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People power prevails in release of Medevac refugees

27 January 2021 at 5:37 pm
Maggie Coggan
Advocates believe the groundswell of community support was a key driver behind the release of 46 men from hotel detention 

Maggie Coggan | 27 January 2021 at 5:37 pm


People power prevails in release of Medevac refugees
27 January 2021 at 5:37 pm

Advocates believe the groundswell of community support was a key driver behind the release of 46 men from hotel detention 

In November last year, a campaign calling on the federal government to release and resettle 192 Medevac refugees sent to Australia for emergency medical treatment was launched with the signatures of 60 legal, community, and human rights organisations. 

The refugees had been transferred under the now-repealed Medevac laws in 2019 to access doctor recommended medical care for complex health conditions due to long-term detention and medical neglect. They were immediately detained upon arrival, largely in alternative places of detention (APOD) such as hotels.

The Time for a Home campaign quickly attracted high profile support, with protesters regularly gathering outside the hotel detention facilities, and the number of organisations signed onto the campaign more than doubling in just two months.  

Last week, 46 men were released from Melbourne’s Park Hotel, a listed APOD, on six month bridging visas after seven years in onshore and offshore detention facilities. 

There are still 150 men that remain in APOD facilities in Darwin, Melbourne, and Brisbane. 

So far, the only reasoning Minister for Home Affairs Peter Dutton has given around the release was during a 2GB interview, where he said it was “cheaper for people to be in the community” than it was to be at a hotel. 

Paul Power, the CEO of the Refugee Council of Australia, told Pro Bono News this was a “pretty significant acknowledgement from the government”. He said it was clear that the detention of the Medevac refugees was not necessary. 

“What we saw was people who were being locked up, not on the basis of any threat they posed to the Australian community, but basically as a political punishment,” Power said.

He said while there were various theories as to the timing of the release, he believed public pressure played a big part in the decision to release the men into the community. 

Working away in the background 

It’s important to recognise that the Time for a Home campaign isn’t a standalone effort. For the past seven years, there have been a number of successful advocacy efforts fighting for the rights of refugees in offshore detention, including the #LetThemStay, Bring Back Asha, Kids off Nauru, and Back the Bill campaigns.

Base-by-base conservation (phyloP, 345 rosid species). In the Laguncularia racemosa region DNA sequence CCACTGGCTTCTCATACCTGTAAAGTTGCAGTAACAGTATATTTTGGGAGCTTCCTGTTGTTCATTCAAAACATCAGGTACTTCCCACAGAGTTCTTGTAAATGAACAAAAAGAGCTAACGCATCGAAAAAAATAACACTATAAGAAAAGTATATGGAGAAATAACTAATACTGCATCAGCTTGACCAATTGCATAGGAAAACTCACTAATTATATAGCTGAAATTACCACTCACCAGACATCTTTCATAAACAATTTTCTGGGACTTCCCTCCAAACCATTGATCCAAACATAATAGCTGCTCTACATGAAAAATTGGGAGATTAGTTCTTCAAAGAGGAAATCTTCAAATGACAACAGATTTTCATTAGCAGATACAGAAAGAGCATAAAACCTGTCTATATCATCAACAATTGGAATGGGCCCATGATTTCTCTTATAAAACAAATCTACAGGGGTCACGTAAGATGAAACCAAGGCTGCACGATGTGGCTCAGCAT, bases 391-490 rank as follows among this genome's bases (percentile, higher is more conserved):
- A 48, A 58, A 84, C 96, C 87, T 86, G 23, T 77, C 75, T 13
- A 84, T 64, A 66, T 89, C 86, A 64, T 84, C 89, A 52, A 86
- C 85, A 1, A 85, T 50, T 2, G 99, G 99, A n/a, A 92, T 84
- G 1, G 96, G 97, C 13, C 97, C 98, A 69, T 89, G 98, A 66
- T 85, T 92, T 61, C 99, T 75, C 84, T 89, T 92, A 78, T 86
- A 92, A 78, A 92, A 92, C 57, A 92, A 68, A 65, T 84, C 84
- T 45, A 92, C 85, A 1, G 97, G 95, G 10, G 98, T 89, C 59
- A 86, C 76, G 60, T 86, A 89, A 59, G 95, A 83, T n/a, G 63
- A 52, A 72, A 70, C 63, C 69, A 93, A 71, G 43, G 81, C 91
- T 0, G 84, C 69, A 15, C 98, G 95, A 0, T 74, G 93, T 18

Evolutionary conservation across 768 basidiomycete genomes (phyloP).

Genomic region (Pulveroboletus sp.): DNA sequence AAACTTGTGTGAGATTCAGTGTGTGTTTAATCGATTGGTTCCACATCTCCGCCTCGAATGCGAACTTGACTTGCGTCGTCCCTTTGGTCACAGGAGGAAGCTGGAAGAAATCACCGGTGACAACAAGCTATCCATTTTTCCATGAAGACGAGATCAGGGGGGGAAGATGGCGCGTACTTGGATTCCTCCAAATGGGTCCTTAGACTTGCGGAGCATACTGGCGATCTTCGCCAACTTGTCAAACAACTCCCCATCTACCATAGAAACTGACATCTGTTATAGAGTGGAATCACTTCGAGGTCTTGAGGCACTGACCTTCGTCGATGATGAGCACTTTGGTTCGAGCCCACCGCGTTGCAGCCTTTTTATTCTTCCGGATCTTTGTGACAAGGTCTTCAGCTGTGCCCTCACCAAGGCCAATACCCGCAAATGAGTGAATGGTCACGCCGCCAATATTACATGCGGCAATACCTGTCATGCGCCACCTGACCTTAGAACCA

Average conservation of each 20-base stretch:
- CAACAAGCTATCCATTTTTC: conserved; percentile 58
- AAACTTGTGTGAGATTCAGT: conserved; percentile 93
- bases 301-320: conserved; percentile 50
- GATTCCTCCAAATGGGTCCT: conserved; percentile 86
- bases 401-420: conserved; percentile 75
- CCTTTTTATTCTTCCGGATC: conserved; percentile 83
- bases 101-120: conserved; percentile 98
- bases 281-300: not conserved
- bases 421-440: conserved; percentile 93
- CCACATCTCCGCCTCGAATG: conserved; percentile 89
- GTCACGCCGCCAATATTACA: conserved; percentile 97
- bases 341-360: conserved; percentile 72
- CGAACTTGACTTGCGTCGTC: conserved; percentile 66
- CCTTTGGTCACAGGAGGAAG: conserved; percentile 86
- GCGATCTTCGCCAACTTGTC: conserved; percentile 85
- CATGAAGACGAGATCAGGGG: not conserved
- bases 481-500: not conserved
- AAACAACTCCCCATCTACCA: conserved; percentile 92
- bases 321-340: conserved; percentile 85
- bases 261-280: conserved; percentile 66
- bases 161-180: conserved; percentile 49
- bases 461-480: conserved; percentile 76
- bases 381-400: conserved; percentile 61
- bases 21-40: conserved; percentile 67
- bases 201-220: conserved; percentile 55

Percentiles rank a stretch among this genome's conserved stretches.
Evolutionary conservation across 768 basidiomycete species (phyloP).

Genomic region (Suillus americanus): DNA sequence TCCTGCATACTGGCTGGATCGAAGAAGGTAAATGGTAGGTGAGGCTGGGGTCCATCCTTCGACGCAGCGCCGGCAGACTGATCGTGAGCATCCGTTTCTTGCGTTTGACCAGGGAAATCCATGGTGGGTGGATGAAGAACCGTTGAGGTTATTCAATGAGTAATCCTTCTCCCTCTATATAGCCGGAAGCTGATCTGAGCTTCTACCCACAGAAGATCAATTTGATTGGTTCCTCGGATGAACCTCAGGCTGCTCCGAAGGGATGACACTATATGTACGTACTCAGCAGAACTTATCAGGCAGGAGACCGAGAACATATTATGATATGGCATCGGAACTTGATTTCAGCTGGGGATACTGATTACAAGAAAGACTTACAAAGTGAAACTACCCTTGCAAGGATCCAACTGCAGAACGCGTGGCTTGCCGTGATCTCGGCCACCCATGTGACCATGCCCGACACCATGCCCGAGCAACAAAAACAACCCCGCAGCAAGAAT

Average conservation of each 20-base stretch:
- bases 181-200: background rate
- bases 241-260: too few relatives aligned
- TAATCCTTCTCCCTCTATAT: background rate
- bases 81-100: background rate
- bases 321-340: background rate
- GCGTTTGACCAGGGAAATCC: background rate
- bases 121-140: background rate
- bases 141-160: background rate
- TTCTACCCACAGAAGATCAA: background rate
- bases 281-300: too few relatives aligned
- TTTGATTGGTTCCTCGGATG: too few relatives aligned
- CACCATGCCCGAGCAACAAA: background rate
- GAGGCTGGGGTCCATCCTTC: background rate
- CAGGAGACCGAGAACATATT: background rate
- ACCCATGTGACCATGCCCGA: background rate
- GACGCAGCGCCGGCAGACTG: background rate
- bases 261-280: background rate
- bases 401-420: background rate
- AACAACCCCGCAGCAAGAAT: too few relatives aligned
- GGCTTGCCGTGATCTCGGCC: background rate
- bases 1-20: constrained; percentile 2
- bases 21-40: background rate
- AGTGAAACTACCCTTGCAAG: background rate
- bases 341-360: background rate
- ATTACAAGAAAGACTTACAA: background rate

Jana Favero, Asylum Seeker Resource Centre (ASRC) director of advocacy and campaigns, told Pro Bono News one of the reasons this particular campaign worked so well was because it channelled the work many individuals had been doing for years under the one umbrella.  

“Often what is needed is just a coordinated, unbranded campaign to help galvanise everyone towards the one goal,” Favero said. 

“Time for a Home was an umbrella campaign to capture all the goodwill and activism from so many groups and individuals across the country to call for the immediate and urgent release of those being detained.” 

A non-controversial ask 

She said the campaign attracted such a wide range of supporters because it was working towards one very practical, non-controversial goal. 

“All the campaign was saying is that people who have been trying to get into Australia, particularly for medical treatment from Manus and Nauru, should be living in the community with support and that they should have permanent safe options rather than continuing to live in limbo,” she said. 

“It’s actually really hard to disagree with that.” 

A bittersweet win

While Favero said the release of the men into the community is a step in the right direction, she noted the fight was far from over. 

“It’s incredible that men have been released, but they’ve been released with minimal support which will run out in a couple of weeks and then it will be up to incredible individuals and unfunded agencies and organisations who have to then pick up all of that support,” she said.  

But she said that this win, no matter how small it was, had re-energised people across the country to keep going. 

“There’s still a long way to go and we won’t stop fighting until everyone is free and safe and has a permanent home,” she said.

Maggie Coggan  |  Journalist  |  @MaggieCoggan

Maggie Coggan is a journalist at Pro Bono News covering the social sector.

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